Finding the exact precise right words

October 29, 2019

Sometimes I search for just the right word. I’ll be writing, words flowing freely, and then I stop. The word I want to use eludes me. I know there’s a word that denotes the exact feeling or movement or person I’m trying to describe but I can’t think of it. I put down a similar word and use the thesaurus. Back and forth – this word, that word, another word. Most times, I do find the perfect word. If it remains elusive after 5 or 10 minutes of searching, I leave a blank space in the manuscript, confident the word will come to me later. I don’t want to disrupt my writing flow.

edictionary

When I’m writing a description and the words won’t come, I use other means.

I was trying to describe a playground. I could see in my mind’s eye the equipment and the kids but I couldn’t get the description right. So, I said aloud – just me and my cat in the room – “Jenny and Mike walk outside and see kids on the swings, the teeter-totter, monkey bars and slide. Little boys are running around. The playground pulses with energy and joy.”

This is what I wrote: Jenny laughed as they walked out to the playground. Kids clambered on the jungle gym while smaller kids stood in line for the slide. One little girl slid down squealing, pigtails flying. A little boy stood on top of a green plastic pipe tunnel; as she watched, an adult rushed over to cajole him down. He waved his arms, obviously unwilling to abandon his perch. The swings were full, and kids raced around everywhere. A group of girls, age 6 or 7, stood to one side talking animatedly.

Jenny laughed louder as she felt the joy and energy emanating from the kids. Despite the reality that all these children needed a home – a fact that saddened Jenny momentarily – this was a happy place. She wanted to take them all home. How could you ever choose when they all needed parents?

Another tip is to say aloud: “What I’m trying to say is…” And then you describe it aloud. You can also draw the scene and then describe your drawing. I’ve done that when building a town.

“What I’m trying to say is…”

For emotions, I’ve heard people use an emotion thesaurus. Sounds good to me although I don’t have one of those books yet.

I’m sure there are other books and tips to find the right word. What helps you find the elusive word or description?

###


In Medias Res

October 1, 2019

I wrote my first novel in chronological order and it spanned 25 years. At my first writing conference, we were given a list of the top ten mistakes new writers make. Guess what was number one? Writing in chronological order!

In Medias Res is Latin for “in the middle”. This is where the good stories begin — where there’s movement, an action, an active decision to do something. Then, the background is dribbled in as the story continues. The initial action is the hook that makes us want to read more.

Writing in

chronological order

is one of the mistakes

new writers make.

 

Stories that begin at the very beginning, providing all the background for something that will happen later, are boring. Case in point: Michelle Obama’s 2018 book.

This is not a political post. Michelle Obama impressed me from the moment she hit the national stage. I think she’s articulate, smart, and a good role model. I was excited to pick up “Becoming”. I knew it would be good.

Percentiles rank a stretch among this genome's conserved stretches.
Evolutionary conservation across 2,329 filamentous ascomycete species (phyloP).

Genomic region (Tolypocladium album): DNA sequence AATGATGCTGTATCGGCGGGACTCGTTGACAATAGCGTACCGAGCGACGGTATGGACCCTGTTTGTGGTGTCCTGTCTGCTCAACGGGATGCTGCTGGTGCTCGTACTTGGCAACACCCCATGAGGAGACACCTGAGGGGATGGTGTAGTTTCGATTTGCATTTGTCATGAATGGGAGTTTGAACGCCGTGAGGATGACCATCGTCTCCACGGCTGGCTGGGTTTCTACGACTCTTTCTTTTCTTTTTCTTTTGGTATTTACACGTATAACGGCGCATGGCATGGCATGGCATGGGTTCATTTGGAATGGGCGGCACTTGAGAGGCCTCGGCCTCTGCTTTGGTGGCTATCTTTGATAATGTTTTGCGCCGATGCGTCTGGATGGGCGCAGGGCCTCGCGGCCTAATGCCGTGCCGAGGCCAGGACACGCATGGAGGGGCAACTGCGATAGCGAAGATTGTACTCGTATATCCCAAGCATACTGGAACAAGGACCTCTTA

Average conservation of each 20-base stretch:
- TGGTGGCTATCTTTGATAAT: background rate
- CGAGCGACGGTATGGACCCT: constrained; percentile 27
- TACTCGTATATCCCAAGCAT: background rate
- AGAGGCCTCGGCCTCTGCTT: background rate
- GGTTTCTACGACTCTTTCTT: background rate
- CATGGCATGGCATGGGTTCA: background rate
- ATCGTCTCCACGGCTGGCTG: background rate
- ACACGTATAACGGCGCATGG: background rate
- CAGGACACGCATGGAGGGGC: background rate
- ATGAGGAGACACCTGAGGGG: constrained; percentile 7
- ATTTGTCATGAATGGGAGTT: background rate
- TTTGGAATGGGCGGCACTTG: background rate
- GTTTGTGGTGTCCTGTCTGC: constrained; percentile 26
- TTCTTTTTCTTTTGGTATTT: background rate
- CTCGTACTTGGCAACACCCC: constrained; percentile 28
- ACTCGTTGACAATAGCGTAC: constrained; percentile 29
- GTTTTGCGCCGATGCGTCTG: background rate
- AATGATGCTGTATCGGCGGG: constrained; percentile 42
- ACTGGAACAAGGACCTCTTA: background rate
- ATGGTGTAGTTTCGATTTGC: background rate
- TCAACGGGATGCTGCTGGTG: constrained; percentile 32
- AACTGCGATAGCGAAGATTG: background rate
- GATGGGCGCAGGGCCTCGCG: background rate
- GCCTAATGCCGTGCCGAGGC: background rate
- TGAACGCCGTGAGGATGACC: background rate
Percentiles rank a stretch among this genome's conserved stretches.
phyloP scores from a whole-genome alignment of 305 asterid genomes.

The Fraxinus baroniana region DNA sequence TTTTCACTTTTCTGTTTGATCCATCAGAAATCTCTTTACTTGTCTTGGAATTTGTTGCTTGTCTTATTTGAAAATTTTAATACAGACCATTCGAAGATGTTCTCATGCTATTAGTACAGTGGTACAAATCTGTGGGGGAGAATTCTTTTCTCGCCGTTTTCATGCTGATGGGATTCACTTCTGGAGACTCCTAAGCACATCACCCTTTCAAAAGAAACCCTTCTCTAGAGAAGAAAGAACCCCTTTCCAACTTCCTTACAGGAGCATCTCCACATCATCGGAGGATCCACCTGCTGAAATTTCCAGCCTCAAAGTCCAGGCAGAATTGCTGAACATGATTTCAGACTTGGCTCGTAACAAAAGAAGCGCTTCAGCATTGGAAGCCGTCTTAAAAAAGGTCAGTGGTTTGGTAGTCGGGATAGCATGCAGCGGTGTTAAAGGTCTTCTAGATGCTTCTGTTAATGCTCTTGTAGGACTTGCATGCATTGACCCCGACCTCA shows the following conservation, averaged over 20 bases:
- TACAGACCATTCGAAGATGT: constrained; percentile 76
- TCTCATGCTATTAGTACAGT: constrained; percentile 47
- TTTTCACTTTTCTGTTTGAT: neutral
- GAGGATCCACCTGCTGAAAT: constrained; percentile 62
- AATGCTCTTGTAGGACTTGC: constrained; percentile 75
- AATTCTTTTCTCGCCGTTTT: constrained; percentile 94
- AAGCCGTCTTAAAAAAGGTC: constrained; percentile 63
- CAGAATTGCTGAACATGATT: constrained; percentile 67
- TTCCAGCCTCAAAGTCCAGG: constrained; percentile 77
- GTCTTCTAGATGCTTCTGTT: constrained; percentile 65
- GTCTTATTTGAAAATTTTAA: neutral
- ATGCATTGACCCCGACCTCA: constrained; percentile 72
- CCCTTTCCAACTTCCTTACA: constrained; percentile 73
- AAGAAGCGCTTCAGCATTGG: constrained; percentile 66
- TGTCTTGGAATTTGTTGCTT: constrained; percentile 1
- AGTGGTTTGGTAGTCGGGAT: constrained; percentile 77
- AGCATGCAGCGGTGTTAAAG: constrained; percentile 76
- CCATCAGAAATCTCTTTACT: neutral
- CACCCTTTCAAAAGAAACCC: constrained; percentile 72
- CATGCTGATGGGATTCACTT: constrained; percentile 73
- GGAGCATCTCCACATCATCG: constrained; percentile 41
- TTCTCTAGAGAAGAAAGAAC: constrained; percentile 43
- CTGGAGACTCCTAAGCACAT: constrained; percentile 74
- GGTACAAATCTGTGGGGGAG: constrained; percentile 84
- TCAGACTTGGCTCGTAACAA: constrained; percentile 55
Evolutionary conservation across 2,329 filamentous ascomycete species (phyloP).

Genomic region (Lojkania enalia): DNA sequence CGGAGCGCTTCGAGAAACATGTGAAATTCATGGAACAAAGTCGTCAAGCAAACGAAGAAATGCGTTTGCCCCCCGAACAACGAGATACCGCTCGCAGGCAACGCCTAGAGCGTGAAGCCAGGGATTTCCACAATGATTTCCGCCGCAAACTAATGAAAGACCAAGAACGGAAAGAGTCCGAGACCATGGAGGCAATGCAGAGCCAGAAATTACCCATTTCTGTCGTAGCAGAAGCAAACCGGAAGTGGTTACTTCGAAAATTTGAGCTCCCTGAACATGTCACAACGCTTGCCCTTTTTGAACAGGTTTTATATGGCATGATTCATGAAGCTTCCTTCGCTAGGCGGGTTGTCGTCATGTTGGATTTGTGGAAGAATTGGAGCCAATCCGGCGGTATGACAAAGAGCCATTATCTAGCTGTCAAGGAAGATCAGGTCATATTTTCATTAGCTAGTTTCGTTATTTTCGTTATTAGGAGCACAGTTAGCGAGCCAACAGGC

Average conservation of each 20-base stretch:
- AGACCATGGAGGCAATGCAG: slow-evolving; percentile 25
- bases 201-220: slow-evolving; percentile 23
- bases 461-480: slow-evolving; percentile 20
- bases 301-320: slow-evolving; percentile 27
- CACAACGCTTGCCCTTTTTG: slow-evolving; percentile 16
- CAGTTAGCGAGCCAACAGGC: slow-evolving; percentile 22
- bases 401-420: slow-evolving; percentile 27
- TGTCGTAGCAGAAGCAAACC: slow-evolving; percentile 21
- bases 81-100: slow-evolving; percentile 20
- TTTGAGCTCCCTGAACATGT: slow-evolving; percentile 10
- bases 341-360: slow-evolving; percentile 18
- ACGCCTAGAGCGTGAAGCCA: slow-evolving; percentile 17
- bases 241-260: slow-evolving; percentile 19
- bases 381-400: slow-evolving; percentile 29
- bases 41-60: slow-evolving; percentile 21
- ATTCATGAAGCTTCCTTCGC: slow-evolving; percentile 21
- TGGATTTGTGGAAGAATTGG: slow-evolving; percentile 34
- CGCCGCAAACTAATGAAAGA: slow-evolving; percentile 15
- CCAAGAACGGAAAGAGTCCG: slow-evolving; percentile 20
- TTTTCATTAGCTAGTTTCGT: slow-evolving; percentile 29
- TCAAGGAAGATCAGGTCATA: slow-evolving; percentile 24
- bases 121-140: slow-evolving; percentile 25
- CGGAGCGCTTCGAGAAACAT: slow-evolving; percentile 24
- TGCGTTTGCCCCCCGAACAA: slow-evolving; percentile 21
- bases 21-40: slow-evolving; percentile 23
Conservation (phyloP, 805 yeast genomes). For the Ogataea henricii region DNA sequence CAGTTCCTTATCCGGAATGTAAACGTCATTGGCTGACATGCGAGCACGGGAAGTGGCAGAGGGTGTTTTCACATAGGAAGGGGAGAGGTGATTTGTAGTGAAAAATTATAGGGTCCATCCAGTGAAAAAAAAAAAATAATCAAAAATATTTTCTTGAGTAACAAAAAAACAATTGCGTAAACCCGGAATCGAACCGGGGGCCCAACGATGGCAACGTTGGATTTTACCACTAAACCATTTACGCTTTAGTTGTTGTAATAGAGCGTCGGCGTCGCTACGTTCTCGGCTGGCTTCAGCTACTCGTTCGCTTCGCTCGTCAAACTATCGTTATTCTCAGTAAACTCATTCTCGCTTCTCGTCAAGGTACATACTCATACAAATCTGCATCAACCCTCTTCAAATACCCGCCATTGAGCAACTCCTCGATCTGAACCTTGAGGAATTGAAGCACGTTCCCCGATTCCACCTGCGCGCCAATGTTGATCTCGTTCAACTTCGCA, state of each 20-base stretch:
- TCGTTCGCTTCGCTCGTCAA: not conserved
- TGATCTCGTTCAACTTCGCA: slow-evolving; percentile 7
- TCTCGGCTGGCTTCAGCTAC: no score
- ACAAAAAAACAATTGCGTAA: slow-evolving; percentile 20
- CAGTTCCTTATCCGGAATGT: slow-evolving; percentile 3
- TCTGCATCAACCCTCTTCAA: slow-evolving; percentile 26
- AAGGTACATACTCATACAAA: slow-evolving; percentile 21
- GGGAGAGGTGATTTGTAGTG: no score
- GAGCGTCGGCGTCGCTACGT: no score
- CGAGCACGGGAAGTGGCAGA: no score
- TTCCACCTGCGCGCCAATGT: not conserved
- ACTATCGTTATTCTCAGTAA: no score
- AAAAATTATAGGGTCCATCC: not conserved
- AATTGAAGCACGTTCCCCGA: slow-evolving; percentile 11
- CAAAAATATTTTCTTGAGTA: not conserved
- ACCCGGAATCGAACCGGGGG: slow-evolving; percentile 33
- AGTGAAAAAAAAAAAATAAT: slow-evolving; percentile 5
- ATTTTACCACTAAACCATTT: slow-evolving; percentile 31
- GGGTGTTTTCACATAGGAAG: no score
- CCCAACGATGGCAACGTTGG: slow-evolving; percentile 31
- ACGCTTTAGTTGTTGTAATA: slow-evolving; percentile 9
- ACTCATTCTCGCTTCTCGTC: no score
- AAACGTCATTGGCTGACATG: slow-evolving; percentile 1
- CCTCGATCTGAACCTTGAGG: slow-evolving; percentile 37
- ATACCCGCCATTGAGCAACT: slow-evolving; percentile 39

Unfortunately, she started at the very beginning. It’s a memoir, you might be thinking, of course it starts at the beginning. And it got great reviews. Either all those reviewers read a different book or, more likely, they were reviewing Michelle Obama, not the book.

Becoming

 

The preface isn’t bad. Obama writes briefly about her childhood aspirations and her adult accomplishments. It’s somewhat compelling. Then you begin Chapter 1. Blah. She describes her childhood in detail, and talks a lot about her great aunt’s piano. She goes on and on and on about the family’s apartment and the neighborhood and the piano, the piano, the piano, with no real action, no excitement, no foreshadowing. I slogged through 30 or 40 pages, then I skipped ahead to where she met Barack. That was interesting.

The chronology continued. I didn’t finish the book. I was disappointed.

A couple weeks later, I picked up James Comey’s book “A Higher Loyalty: Truth, Lies, and Leadership”. I had no expectations of this book, and I wasn’t a fan of his. The book is good.

A Higher Loyalty

 

The intro begins with Comey riding to a congressional hearing, where he is very direct about what is happening. (Action.) The intro ends with a question – “How on earth did I end up here?” (The hook.) Chapter 1 begins with Comey’s time as an assistant U.S. attorney in New York City and interactions with the American Mafia. (Action.) He describes a mobster testimony, and notes how this reinforced his career choice. He then describes a harrowing incident from when he was 16 years old and the life lessons it taught him, which led him to pursue a career in law enforcement. (Background with action.)

The next chapter begins with him going to work for Rudy Giuliani. As Comey details his progressing career, he puts in lessons he learned growing up that shaped him for the jobs he had and the decisions he needed to make. (Action followed by background.)

I found Comey’s book quite compelling. I couldn’t put it down. That’s because he started and continued applying the practice of “In Medias Res”. He seamlessly transitions from action to background, and back to action and current events, then background… The story is tightly weaved.

I’ve become much better at starting my stories with a hook, with questions to compel the reader to keep reading. However, I struggle with how soon to put in background. I don’t want to bore my readers. The ability to methodically knit in background that led to the incident or action of the hook is a necessary skill for a good book.

###


%d bloggers like this: